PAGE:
I am new to music theory and I was wondering what the difference is between harmony and consonance/dissonance. What are the reasons behind these terms and how can you apply it in practice if, for example, you'd like to compose a song?
Harmony is a noun that means "simultaneous sounds." Consonant and dissonant are adjectives that describe harmony; think of dissonance as "tension" and consonance as "stability/release."
In terms of composing a song, you'll often want your harmonies to match what's happening in the lyrics. If a song ends "happily ever after," it doesn't make much sense for it to end with a dissonant (=full of tension) harmony, does it? Similarly, if the song ends with a major disruption in the lyrics, it might be nice to end with a slightly dissonant chord. If your song is a story of turmoil moving to triumph, you could tell that story with the harmonies by progressively moving from dissonance to consonance. These examples are pretty one-dimensional, and the best music is much more nuanced than this, but they give you a decent starting point.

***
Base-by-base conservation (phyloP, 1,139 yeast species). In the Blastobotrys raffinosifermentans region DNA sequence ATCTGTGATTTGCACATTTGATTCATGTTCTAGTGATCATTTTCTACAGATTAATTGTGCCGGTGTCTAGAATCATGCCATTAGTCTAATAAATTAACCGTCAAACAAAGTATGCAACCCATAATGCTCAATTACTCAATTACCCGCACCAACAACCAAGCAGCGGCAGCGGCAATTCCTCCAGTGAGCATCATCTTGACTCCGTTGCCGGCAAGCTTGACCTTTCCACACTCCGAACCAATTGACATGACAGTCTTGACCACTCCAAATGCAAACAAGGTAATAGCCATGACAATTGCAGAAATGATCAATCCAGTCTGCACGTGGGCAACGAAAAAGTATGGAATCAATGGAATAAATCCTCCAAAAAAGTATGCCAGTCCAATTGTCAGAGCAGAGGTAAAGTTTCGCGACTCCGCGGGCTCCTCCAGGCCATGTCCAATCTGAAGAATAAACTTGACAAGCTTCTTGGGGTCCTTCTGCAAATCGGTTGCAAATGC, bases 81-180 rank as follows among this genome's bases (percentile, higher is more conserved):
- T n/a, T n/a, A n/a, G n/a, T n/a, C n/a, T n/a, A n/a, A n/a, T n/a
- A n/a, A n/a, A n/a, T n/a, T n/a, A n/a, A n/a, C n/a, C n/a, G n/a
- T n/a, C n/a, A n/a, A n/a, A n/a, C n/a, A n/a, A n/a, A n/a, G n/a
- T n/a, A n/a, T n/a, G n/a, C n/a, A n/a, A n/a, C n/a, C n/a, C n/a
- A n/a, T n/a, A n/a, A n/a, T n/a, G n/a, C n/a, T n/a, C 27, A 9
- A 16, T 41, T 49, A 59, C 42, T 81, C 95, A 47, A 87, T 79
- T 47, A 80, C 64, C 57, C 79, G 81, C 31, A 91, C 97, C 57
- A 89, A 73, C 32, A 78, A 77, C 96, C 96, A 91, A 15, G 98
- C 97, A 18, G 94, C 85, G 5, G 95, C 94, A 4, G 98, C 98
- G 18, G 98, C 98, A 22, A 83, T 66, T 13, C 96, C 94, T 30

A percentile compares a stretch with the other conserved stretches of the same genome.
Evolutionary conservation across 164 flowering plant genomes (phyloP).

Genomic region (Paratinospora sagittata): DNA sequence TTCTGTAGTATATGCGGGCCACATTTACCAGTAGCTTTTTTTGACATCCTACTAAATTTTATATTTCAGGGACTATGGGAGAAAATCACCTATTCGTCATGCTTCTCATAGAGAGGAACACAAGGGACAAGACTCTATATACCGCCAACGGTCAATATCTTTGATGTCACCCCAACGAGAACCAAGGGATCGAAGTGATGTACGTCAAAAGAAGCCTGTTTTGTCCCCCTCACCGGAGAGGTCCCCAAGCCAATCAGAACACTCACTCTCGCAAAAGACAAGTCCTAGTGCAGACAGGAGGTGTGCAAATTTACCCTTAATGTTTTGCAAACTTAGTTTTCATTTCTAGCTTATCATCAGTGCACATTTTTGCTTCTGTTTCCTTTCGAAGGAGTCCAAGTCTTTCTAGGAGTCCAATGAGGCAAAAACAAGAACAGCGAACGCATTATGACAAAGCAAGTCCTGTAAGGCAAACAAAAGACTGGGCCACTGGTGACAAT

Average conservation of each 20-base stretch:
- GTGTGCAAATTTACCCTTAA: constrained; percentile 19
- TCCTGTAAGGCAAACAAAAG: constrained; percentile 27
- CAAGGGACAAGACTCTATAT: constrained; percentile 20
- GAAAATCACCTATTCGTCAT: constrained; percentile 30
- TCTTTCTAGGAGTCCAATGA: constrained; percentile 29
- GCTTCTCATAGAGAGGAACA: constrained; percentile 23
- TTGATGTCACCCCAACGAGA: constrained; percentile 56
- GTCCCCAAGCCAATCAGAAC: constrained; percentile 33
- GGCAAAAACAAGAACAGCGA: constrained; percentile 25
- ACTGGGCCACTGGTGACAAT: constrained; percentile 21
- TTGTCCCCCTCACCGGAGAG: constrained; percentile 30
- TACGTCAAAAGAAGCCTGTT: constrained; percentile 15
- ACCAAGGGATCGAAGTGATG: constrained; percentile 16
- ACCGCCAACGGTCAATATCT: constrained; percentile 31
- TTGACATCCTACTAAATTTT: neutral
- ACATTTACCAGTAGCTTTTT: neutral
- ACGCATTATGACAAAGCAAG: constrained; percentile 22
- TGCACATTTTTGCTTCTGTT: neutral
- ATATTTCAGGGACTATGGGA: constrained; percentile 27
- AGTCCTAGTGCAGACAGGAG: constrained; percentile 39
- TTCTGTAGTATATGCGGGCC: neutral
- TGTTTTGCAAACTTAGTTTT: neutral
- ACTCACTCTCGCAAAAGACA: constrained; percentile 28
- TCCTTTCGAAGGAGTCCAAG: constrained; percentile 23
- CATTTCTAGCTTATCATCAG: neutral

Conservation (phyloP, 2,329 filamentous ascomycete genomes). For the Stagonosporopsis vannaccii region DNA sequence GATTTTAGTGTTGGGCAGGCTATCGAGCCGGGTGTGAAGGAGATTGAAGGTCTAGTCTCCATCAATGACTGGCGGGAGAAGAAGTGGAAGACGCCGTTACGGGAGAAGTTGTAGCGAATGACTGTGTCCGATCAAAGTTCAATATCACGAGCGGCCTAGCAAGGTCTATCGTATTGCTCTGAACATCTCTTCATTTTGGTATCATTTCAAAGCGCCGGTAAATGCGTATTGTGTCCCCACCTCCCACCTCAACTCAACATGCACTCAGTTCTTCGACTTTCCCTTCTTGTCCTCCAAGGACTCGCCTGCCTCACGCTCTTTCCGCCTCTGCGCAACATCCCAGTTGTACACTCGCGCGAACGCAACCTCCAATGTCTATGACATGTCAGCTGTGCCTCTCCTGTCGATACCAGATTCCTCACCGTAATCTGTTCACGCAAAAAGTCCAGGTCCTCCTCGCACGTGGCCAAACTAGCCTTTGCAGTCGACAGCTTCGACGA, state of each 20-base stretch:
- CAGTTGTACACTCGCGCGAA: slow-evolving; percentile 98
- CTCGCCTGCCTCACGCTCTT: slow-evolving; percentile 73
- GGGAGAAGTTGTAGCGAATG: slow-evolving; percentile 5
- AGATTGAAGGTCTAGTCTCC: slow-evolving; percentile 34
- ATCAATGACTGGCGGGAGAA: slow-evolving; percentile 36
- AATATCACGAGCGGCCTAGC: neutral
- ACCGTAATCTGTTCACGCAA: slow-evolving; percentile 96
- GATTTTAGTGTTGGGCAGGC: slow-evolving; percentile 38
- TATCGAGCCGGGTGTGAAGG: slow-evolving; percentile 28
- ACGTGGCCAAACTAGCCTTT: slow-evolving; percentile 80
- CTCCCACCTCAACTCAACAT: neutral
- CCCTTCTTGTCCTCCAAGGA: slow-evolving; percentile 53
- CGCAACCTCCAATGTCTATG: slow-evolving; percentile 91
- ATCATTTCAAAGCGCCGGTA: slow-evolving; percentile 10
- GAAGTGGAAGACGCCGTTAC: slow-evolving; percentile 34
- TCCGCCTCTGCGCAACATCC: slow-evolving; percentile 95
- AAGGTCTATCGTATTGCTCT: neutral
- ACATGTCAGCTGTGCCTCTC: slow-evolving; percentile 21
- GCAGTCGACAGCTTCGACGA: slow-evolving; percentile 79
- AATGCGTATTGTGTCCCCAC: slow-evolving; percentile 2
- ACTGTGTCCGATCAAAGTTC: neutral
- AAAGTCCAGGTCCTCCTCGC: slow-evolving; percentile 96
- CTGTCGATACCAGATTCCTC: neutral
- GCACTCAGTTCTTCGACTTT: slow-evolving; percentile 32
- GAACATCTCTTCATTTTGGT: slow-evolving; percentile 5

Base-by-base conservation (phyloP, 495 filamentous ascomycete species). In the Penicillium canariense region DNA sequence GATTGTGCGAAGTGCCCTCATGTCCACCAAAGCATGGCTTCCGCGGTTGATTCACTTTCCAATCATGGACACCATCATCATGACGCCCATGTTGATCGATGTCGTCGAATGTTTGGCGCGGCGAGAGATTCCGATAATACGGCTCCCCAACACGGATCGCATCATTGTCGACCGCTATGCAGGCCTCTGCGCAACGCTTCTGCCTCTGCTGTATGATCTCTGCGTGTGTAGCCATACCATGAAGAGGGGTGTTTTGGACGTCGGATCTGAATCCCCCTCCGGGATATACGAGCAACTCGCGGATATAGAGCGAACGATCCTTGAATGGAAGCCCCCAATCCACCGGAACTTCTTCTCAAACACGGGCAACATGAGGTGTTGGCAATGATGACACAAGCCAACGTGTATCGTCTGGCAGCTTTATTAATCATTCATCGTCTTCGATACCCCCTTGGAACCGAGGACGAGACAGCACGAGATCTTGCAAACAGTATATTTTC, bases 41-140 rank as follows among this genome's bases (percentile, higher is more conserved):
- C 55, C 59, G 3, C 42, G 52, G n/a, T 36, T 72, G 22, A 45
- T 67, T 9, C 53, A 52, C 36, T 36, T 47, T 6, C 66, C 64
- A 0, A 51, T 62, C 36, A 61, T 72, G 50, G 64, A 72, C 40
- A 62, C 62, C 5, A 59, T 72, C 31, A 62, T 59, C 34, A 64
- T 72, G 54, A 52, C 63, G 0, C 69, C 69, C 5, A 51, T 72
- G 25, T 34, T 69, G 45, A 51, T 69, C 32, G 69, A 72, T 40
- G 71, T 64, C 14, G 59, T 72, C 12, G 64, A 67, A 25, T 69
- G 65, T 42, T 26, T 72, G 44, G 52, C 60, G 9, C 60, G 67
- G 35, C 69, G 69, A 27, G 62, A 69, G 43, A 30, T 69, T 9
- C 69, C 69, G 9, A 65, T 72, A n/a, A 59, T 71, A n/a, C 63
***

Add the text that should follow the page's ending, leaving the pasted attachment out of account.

Lastly: Colloquially, "harmonious" has come to mean something like "consonant," and every once in a while someone (typically a non-musician) will say "harmony" and mean "consonance." Just be aware that sometimes people use these terms interchangeably, even if they're incorrect.
Harmony is a general term relating to the putting-together of differently-pitched sounds (possibly of different timbres) to create subjectively interesting effects.
Consonance and dissonance are more specific words - Consonance ⇔ Dissonance is a spectrum along which different harmonies can be classified as sounding 'smoother' (consonant) or 'rougher' (dissonant). Note that it's not possible to fully understand harmony by measuring it along this axis alone - you also need to consider aspects like voice leading, and the emotions that tend to be subjectively associated with different types of chord.
Sometimes people (speaking more 'informally', from a musical perspective) use the word 'a harmony' to mean 'a consonance', and 'harmonious' to mean 'consonant'.